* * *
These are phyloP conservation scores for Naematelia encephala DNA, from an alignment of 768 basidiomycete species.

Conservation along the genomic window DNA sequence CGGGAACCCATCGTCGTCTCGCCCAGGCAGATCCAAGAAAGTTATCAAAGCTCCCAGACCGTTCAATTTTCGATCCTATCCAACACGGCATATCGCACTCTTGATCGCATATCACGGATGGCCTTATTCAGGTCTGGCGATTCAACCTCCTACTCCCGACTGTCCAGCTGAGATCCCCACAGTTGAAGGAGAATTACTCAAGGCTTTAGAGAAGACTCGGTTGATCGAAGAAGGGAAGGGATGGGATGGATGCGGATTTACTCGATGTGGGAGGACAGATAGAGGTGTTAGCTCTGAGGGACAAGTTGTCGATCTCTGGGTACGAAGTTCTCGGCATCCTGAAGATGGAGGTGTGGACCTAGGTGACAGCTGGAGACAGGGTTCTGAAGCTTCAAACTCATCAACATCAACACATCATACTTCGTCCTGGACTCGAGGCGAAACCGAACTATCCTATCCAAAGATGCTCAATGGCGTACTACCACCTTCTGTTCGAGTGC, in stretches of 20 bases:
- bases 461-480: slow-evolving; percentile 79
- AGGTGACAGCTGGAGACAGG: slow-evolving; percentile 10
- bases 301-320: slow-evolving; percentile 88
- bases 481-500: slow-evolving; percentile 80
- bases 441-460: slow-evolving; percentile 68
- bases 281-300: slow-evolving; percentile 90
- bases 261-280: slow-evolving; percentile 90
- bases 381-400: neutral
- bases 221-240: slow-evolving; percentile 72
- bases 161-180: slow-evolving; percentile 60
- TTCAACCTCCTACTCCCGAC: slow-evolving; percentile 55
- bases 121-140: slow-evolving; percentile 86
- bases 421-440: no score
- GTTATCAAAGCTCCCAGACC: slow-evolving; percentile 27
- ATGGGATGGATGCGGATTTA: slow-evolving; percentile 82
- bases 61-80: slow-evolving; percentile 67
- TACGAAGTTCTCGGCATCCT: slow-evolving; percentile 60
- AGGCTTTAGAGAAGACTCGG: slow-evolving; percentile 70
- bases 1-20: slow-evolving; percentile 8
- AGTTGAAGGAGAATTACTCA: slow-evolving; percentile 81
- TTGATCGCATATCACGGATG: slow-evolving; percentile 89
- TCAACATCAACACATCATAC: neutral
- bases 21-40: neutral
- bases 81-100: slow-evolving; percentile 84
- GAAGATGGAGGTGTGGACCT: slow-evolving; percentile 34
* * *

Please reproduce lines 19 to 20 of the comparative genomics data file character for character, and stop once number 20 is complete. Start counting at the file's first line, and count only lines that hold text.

- TACGAAGTTCTCGGCATCCT: slow-evolving; percentile 60
- AGGCTTTAGAGAAGACTCGG: slow-evolving; percentile 70